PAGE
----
And that's just what the Emerald Lounge's old war-horse provides: old, battered 45s teeming with distortion and surface noise. Even rappers factor in vinyl pops and clicks -- crackles spell comfort. While a 45 jukebox has fewer selections than a CD, you still can't beat a machine that has Aretha, George Jones and Tommy James and the Shondells all jamming its gears.

Worried that someone from your Gamblers Anonymous group might catch you at Greyhound Park? Then Horse & Hound is the bar for you -- the OTB parlor regularly features simulcasts of some of the biggest races around.

The H&H is also the place for enthusiasts of the wildly popular Golden Tee golf video games -- the Hound features Golden Tee 2000 on a big-screen monitor, as well as the brand-new Golden Tee Fore!, which contains some amazing 3-D action. Be the ball.

The Hound's got a great selection of other options for those of us who like to play while imbibing: pool tables, car-racing video games and even shuffleboard (of the tabletop variety, not The Love Boat kind).

Readers' Choice for Best Pool Hall: Pink E's

Inside the cozy Emerald Lounge you'll find no oversize TVs belching out jock-o fare, no smug bartenders, and no barmaids whose hopped-up attitudes are in direct proportion to their surgically augmented breasts. Hell, the Emerald doesn't even employ a barmaid.

What the lounge does offer is cheap booze served up by genial drink-slingers in an unaffected atmosphere that's equal parts Bukowskian watering hole and trendy Silverlake lounge. On any given night, a live rock band or DJ booms the gamut of punk rock to hip-hop for an unusual mix of off-duty strippers, hot rodders, professional drunks, working-class stiffs, and the usual cadre of artists, writers and musicians. One of the lounge's bartenders -- the ever-charming Miss Cary -- is a woman who's been pouring drinks in the Phoenix underbelly for the past 50 years and still takes to using words like "baby" when greeting you.

With its smoke-stained, Prussian red and black interior, Mondrian motifs and pool tables, this dingy den is a hip hellhole to some and a glorious old-man bar to others. But no matter how it's perceived, Phoenix's sole bastion of boho can never be accused of taking itself too seriously.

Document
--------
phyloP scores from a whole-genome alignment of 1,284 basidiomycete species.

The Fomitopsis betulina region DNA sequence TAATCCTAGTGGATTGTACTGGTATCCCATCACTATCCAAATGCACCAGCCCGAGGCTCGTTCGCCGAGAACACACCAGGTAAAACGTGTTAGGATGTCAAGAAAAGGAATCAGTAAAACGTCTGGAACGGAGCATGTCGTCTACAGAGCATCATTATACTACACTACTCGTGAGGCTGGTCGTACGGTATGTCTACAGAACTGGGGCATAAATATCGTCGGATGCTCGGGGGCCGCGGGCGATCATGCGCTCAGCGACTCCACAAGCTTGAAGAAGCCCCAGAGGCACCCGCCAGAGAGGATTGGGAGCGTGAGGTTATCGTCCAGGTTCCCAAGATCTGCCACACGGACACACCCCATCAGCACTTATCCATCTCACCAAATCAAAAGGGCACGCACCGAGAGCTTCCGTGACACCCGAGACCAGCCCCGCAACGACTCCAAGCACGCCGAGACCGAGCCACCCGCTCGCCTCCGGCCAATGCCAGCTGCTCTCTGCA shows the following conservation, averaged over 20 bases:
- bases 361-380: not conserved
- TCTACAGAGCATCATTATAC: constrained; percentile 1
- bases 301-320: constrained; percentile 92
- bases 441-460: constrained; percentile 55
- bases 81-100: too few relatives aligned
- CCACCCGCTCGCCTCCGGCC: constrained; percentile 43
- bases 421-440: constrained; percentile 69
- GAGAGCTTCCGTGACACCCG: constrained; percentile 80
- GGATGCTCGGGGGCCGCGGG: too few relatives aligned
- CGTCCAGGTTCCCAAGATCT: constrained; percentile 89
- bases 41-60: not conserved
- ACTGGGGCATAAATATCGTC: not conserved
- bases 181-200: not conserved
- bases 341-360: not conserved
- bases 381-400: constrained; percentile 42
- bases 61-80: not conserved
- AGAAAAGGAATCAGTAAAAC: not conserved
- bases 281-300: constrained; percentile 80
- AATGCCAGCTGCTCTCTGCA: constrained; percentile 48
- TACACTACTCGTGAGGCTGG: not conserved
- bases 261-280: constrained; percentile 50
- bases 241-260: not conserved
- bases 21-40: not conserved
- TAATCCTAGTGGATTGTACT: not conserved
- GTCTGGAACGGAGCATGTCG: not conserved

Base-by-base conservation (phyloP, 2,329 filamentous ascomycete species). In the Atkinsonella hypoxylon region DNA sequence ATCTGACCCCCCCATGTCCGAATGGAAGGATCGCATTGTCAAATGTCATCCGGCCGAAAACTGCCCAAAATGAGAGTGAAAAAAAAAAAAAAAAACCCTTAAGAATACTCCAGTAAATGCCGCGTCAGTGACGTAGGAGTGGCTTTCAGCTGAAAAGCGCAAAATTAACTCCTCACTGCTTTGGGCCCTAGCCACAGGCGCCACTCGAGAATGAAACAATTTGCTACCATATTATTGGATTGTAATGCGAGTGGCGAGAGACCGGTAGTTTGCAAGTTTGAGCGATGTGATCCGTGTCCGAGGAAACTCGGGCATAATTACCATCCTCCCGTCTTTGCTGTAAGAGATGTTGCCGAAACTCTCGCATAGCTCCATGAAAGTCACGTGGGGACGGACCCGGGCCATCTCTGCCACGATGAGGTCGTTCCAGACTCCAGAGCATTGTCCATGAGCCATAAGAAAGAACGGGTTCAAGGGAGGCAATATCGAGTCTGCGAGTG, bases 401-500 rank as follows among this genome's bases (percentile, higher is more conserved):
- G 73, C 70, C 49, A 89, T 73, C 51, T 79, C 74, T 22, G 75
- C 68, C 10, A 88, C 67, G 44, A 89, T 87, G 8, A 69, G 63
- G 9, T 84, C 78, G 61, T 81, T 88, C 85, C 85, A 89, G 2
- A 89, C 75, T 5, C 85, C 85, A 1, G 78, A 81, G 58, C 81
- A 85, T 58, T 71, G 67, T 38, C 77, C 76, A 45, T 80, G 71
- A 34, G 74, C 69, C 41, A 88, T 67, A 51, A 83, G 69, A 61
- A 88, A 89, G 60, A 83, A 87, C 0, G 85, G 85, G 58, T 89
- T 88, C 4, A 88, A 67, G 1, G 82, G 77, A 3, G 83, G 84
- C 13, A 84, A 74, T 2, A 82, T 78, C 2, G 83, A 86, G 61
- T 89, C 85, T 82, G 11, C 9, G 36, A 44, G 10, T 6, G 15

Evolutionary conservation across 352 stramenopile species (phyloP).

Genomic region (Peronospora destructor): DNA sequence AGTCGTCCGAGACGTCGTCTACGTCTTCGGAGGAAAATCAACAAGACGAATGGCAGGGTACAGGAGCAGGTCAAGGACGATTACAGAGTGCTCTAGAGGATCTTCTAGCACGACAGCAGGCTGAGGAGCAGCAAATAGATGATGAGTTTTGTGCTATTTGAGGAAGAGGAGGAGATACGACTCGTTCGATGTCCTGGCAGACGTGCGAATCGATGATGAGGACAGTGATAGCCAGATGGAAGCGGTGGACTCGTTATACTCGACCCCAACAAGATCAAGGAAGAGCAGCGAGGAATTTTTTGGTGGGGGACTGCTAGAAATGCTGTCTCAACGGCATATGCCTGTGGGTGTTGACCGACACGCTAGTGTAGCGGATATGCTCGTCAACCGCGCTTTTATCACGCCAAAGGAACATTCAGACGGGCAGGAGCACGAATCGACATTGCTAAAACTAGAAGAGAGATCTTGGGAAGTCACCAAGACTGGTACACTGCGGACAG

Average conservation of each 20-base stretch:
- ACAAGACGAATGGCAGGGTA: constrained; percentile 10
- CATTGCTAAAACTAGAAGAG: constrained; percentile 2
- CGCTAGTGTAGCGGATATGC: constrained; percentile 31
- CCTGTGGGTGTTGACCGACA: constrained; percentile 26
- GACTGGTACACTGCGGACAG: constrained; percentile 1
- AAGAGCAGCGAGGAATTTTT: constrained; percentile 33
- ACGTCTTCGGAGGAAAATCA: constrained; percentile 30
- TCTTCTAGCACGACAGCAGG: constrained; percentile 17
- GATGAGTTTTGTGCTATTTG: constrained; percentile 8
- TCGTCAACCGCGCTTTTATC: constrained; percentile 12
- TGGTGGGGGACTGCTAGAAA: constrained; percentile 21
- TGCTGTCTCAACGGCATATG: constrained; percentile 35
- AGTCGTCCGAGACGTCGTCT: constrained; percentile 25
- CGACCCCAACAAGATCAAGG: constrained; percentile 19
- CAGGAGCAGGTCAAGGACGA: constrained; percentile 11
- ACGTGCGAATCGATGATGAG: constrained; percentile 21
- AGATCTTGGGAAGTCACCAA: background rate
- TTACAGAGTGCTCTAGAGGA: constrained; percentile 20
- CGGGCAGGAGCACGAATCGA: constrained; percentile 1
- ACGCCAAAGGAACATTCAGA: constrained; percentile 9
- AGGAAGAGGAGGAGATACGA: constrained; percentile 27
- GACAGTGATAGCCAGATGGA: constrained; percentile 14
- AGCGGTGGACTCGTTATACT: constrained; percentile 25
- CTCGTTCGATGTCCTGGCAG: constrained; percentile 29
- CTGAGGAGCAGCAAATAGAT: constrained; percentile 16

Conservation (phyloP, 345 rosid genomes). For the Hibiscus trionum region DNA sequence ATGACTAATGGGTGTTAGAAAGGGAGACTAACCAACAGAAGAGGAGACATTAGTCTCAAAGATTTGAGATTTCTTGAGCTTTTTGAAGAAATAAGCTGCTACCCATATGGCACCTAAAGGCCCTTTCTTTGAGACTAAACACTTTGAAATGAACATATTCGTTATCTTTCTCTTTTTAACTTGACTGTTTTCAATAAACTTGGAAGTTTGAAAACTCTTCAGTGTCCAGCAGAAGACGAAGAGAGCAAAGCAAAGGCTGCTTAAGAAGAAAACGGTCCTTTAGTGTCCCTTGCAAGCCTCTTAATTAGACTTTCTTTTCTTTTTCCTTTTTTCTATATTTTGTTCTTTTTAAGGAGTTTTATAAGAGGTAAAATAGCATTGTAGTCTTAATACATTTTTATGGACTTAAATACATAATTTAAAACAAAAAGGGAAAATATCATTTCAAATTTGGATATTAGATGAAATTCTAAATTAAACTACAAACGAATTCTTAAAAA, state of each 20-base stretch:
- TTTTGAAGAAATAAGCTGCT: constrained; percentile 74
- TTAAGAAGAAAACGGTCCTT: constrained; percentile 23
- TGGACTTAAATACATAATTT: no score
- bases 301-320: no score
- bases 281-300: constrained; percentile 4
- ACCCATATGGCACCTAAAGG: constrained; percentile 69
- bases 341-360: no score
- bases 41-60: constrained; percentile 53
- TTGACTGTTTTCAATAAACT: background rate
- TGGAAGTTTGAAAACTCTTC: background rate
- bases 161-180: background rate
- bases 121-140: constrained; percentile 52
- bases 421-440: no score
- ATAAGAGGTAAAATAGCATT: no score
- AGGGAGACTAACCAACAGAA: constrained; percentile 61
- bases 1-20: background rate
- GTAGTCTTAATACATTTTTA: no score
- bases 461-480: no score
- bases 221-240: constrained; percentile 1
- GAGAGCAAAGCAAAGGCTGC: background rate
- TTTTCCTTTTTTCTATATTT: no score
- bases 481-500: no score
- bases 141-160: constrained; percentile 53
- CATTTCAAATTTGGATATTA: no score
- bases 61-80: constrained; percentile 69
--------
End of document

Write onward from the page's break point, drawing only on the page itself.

Sure, Bailey's is sated with archetypal showboaters in French maid outfits and Britney-ready schoolgirl garb who slither and spin to rock riffage like AC/DC and Buckcherry. But the scene is hardly reminiscent of the classic strip bar milieu portrayed accurately in the Crüe video for its song "Girls, Girls, Girls."

Darkly lighted with gilded walls, ersatz foliage and inconspicuous patrons who strangely keep to themselves while focusing scrupulously on the sinewy and zaftig dancers, Bailey's has a subtle feel that's straight off the pages of a John O'Brien novel. It's an ambiance dissimilar to any other "cabaret" in town. It's at once strident and discreet, a contradiction that makes it the city's optimal spot for stripper buffs to consort discreetly.

"The Martini is to middle- and upper-class American society," says martini maven Barnaby Conrad III, "what peyote is to the Yaqui Indians: a sacred rite that affirms tribal identity, encourages fanciful thought and -- let's be honest here -- delivers a whoppingly nice high."

We'll drink to that.

And given our druthers, we'll be doing it in the understated elegance (Southwestern chandeliers, ornate wooden columns, a tuxedoed jazz pianist) of the cocktail lounge at Harris' Restaurant, where martini protocol amounts to religious ceremony -- right down to a signature crystal carafe nestled in an ice-filled mini-barrel. God forbid that one's last drop of martini be anything but properly chilled.

Readers' Choice: Martini Ranch